In Gaza:  Where is God?

 Child in Gaza

As the Israeli army’s wholesale killing of civilians trapped in Gaza continues, the question arises:  where is God?  Is God looking on “from a distance,” impassive and unconcerned?  Worse yet, is it God’s will, this collective punishment of the Palestinian people?  Does God side with those who dominate through massive force and military might?

Not at all.  God suffers the torments being inflicted on the Palestinians and on all who are tortured, abused, and forsaken by the Powers that rule this world.  This is the deeper meaning of the cross.

In Elie Wiesel’s book, Night, he describes a scene in a Nazi concentration camp, where a child is being executed by hanging.  The suffering goes on and on, and the prisoners are forced to watch.  Wiesel writes:  “Behind me, I heard [a man] asking:  ‘For God’s sake, where is God?’  And from within me, I heard a voice answer: ‘Where He is? This is where–hanging here from this gallows…’”  It is God who suffers the torments of human injustice, the God who is Love.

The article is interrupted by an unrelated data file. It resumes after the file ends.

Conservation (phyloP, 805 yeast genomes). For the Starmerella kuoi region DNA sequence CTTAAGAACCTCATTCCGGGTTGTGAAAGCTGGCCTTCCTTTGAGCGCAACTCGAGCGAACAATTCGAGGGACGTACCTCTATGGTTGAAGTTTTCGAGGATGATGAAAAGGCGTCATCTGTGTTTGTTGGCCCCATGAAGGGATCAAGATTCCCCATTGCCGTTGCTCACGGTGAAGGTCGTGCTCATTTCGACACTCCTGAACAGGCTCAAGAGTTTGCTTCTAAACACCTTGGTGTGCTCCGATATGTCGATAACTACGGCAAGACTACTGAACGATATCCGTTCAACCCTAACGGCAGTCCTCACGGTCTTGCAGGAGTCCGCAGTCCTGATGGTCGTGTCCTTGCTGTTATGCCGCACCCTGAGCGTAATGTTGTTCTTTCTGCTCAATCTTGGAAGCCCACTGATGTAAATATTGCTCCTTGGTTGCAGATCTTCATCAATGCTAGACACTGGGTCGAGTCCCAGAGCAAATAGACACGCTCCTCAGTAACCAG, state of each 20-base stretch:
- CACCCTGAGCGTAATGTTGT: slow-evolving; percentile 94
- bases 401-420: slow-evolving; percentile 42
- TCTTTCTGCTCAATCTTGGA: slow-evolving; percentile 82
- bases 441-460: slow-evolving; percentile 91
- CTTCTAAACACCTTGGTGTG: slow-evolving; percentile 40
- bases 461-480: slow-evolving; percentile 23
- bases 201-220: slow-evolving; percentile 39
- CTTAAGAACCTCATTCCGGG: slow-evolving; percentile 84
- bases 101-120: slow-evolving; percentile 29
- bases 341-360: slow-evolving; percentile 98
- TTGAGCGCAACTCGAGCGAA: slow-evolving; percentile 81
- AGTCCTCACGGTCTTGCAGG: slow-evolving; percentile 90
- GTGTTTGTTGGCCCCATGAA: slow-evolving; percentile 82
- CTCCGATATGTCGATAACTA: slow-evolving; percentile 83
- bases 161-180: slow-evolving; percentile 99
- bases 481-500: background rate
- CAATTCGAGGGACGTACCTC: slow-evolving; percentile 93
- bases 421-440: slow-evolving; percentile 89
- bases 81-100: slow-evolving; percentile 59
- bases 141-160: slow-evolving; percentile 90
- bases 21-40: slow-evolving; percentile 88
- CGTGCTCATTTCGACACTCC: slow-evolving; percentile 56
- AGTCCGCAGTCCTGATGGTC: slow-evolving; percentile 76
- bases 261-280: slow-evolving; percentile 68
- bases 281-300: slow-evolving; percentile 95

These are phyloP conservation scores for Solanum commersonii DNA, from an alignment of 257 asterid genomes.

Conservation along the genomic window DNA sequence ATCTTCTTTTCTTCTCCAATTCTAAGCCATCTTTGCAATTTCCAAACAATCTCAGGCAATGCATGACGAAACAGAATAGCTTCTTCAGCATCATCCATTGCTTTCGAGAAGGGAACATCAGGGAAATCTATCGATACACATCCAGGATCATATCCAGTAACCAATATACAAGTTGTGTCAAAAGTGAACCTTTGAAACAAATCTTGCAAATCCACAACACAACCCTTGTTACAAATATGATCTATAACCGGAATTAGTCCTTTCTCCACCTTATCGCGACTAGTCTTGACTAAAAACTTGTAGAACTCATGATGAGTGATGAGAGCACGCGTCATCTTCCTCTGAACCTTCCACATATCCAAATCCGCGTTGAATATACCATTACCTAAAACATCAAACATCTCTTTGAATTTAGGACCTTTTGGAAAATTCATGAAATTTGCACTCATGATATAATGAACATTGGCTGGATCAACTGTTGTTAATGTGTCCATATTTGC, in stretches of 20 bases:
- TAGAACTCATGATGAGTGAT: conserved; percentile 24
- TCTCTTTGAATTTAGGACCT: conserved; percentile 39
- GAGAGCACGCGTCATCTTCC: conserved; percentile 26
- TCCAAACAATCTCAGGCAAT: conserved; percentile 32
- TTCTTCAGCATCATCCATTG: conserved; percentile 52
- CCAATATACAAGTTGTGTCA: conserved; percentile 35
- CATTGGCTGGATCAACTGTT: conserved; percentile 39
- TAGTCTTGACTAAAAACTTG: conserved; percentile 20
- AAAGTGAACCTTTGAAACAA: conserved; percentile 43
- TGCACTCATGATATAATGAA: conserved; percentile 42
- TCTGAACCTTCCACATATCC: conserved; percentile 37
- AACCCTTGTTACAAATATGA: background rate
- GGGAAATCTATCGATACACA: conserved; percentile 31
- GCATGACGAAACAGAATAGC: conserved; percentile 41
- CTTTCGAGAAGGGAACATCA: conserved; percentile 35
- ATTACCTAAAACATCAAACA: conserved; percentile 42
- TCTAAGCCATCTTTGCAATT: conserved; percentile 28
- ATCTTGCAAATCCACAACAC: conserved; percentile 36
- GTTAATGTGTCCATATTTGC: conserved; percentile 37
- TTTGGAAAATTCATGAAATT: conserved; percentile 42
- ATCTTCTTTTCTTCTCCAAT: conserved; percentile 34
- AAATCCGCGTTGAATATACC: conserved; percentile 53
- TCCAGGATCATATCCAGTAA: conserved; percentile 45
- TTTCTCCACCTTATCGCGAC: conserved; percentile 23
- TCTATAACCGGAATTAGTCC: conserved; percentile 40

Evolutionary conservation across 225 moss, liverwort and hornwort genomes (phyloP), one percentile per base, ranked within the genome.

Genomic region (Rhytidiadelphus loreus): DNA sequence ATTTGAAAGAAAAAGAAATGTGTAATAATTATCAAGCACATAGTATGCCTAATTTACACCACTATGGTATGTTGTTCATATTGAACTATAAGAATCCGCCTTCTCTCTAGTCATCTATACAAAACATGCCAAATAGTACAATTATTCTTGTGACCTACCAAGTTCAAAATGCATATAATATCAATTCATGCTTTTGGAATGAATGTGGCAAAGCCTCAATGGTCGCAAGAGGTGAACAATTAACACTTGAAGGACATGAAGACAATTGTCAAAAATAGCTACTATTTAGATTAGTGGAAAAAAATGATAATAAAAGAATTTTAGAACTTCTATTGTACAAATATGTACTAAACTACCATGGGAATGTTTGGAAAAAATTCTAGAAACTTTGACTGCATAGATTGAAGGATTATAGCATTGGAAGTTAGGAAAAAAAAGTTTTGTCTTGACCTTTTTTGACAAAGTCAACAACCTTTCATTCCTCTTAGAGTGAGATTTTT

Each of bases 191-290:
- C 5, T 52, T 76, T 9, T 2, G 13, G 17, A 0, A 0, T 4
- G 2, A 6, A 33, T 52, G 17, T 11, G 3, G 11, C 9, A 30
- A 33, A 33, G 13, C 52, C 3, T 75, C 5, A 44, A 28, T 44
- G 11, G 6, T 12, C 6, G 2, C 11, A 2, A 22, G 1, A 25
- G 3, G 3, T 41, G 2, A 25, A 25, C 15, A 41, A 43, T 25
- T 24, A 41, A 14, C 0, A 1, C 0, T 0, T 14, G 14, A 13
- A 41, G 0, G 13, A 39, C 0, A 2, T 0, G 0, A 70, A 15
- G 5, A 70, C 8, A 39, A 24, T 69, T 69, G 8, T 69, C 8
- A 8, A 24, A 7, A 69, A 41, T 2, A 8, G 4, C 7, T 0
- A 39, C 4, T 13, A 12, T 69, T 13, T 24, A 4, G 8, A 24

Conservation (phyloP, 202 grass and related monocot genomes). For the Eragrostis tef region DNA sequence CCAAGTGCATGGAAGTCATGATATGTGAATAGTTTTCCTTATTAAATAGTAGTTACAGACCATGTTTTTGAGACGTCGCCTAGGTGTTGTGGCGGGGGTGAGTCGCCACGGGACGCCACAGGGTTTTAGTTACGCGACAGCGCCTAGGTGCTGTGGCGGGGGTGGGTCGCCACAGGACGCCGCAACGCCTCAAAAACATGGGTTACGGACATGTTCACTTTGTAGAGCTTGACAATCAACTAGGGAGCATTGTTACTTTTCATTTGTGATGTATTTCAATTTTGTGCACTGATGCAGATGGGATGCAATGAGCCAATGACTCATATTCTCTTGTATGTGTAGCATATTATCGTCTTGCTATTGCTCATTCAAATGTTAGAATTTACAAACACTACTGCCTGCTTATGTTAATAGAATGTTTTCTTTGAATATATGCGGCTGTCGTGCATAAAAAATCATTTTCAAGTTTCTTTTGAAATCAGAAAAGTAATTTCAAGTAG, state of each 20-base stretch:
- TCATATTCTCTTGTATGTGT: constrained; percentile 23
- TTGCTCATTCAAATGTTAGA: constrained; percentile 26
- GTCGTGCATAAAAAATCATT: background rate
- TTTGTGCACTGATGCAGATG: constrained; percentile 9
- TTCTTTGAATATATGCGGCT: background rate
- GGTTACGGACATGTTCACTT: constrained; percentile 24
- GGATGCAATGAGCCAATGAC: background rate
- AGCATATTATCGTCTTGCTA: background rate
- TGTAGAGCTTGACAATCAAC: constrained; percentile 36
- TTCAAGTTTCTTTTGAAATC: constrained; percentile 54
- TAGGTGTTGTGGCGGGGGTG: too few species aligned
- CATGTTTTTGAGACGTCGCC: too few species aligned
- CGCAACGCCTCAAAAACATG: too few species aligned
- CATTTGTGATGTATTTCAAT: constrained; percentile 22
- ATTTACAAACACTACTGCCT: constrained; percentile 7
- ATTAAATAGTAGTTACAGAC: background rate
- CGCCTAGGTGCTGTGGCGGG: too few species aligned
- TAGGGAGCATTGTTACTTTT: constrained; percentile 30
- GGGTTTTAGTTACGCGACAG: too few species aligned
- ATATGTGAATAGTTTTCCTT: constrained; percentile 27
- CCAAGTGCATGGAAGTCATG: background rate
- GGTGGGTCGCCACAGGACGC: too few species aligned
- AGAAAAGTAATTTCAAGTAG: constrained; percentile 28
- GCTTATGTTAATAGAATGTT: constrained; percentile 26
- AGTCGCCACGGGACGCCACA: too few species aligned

In Experiences of God, Jürgen Moltmann describes how he came to know the God who suffers with humanity, in an Allied prison camp as a young German prisoner of war during World War II.  He had been raised and indoctrinated during the Nazi era and was devastated to learn of his country’s crimes against humanity.  Despairing and alone, reading a copy of the New Testament and Psalms, he came to experience the presence of God in the midst of his suffering.

Popular Christianity sometimes ignores this deeper meaning of the cross—as if the crucifixion of Jesus was simply a transaction between God and sinners that God cooked up because there was no other way to set things right.  This is nonsense.  Of course, through Jesus’ death and resurrection people who follow him find forgiveness, grace, new life, and empowerment.  But the common deterministic perspective ignores the whole political, social, economic, and military context in which Jesus’ death took place.  There are many ways to understand Jesus’ death, including the way Jesus explained it in the Parable of the Wicked Tenants.  Read more about this in my blog post:  The Scandal of the Cross.